But, and this is important, maybe your existing product is actually useful to a different audience? Perhaps you’ve been pitching to individual consumers, when actually it’s much more suitable for enterprises? Maybe with the right research, you could figure out whether it’s worth keeping your existing proposition and just tweaking it slightly?

2. Focus on one feature at a time

The mistake that many new companies make is trying to offer their customers a range of amazing features all at once. In many cases, it’s worth focusing on just one core feature and testing its impact, before working on subsequent features which would add to this offer. In the case of Crescent, it’s high-yield savings tool was just one element of the original platform, but it offered a lot of value to the end user in the savings that it was able to generate.

When it comes to pivoting, it’s definitely worth adopting a ‘less is more’ approach. That way you can more easily isolate what's working and what isn’t before making the decision to scale.

3. Define new goals that align with your values

If you decide to conduct a new product pivot, remember that your old company performance goals and objectives will no longer be relevant. It’s important to take the time to set yourself a new realistic set of goals based on the research you’ve conducted into your market and the target audience. Make sure that these still align with your core values as a business.

Speaking of values, the past few years have seen a consumer marketing shift towards ‘marketing your culture, not your product.’ Studies have shown that increasing numbers of consumers are drawn to brands that align with their own values. Crescent realised that it’s target audience was motivated by social impact, which is why it developed a core functionality which specifically responded to this.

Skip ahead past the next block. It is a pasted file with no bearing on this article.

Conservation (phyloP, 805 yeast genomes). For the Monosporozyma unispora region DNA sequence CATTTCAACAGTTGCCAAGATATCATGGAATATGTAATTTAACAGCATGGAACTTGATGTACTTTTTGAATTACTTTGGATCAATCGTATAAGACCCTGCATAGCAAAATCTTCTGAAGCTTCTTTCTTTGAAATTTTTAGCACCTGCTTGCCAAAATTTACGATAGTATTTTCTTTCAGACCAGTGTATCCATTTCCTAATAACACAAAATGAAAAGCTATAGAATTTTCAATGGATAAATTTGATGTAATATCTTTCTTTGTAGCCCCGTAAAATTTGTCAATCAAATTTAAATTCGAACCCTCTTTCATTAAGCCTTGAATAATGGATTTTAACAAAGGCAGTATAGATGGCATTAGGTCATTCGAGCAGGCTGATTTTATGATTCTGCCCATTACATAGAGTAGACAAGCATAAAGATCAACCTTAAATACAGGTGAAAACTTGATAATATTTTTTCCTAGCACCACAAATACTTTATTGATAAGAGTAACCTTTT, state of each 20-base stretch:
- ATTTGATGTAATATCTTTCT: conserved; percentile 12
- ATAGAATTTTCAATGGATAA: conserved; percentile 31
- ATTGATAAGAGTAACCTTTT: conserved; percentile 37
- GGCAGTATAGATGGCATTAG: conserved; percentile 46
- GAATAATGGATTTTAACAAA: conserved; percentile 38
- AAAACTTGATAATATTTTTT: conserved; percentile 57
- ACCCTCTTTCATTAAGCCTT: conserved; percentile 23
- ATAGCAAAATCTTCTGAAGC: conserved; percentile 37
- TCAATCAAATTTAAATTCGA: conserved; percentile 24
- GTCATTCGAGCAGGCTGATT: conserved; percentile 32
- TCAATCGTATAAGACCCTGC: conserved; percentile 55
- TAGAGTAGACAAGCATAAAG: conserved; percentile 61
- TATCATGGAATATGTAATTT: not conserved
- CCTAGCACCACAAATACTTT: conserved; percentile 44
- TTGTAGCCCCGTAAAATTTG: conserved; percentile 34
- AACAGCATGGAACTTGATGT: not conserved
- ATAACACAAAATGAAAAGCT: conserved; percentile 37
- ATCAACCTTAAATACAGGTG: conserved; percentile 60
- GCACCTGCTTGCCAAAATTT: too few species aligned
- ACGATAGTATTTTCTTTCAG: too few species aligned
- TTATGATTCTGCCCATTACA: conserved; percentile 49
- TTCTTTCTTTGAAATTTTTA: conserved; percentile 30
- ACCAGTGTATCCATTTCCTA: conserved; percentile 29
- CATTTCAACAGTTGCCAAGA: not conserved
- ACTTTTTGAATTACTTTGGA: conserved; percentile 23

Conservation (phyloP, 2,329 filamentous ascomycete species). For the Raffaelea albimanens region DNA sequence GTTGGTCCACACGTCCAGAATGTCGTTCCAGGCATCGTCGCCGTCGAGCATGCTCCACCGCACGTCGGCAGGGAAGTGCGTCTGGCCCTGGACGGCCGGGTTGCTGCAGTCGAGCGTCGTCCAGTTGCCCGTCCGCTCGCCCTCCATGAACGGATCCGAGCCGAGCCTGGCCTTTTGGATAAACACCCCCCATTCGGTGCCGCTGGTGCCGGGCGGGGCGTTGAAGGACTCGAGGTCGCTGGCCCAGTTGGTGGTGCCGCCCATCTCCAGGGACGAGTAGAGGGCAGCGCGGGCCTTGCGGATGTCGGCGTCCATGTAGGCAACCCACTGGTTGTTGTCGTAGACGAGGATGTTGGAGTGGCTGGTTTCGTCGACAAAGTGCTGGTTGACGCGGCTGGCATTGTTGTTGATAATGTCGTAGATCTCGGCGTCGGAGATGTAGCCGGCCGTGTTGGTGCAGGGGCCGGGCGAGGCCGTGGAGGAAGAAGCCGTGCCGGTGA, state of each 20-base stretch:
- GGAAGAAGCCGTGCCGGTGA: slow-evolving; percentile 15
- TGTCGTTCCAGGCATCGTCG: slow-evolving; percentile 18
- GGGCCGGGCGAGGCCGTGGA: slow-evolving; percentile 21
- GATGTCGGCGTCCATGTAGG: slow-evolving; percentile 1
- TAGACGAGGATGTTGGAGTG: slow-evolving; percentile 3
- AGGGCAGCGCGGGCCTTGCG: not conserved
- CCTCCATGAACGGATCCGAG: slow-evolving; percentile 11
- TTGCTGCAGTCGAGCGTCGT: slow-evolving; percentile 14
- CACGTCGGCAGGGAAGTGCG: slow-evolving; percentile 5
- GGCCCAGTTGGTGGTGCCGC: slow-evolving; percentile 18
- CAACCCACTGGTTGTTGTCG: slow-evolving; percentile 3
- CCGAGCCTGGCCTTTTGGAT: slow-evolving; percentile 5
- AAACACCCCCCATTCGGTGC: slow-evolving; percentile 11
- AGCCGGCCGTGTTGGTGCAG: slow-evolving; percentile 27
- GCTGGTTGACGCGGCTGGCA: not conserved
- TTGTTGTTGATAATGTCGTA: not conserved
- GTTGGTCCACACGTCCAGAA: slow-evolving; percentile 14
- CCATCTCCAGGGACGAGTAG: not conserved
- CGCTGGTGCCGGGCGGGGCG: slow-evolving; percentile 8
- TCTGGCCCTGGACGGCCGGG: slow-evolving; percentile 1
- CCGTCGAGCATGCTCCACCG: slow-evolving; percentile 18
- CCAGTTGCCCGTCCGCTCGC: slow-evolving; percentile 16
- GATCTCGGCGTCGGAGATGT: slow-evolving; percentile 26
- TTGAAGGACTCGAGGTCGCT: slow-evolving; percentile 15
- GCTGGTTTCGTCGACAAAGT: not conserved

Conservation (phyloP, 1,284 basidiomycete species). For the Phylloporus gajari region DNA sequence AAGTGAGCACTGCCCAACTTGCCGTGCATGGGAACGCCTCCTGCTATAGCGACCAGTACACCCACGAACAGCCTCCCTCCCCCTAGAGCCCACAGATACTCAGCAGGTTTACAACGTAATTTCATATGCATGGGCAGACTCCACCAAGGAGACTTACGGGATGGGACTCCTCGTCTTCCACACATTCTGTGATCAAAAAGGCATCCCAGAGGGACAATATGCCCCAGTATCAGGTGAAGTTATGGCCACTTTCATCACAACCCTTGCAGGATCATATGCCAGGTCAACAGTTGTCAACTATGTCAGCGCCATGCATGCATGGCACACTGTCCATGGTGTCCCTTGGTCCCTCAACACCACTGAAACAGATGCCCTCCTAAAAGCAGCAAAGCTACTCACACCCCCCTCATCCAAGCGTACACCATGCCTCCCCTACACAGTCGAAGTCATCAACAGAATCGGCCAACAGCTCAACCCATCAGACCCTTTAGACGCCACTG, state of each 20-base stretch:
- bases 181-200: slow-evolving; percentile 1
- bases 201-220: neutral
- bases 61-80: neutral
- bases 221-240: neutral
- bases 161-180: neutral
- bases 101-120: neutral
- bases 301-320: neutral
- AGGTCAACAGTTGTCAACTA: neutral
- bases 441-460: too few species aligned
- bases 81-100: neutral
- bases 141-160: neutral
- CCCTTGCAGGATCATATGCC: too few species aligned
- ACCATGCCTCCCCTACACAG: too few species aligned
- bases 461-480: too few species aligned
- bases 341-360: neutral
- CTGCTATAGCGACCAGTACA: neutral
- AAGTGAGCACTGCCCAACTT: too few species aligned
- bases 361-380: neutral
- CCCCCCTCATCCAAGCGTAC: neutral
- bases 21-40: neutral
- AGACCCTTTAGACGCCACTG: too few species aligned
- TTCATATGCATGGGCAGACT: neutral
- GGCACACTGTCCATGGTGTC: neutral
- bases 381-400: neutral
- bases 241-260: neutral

4. Work with the right software development partner

Pivoting can be costly, which is why it’s all the more important to choose a software development partner who you can trust and who is aligned with your values. Understand whether they offer pure development and/or design, or whether they will also take the time to go through the discovery and market validation phases with you, to give your pivoted product the best possible chance of success.

Planning is key to pivot success

A product pivot is a big decision, which is why adequate planning and research is absolutely crucial. Begin by taking the time to understand what exactly isn’t working with your current product and figure out whether you’re approaching the wrong target audience. If you still feel that the product is unlikely to succeed in the market in its current form, figure out whether there is an element of it that is useful, and which you could focus on. Then find the best possible software development partner who will help you conduct further discovery testing, then build and launch your new product. Good luck!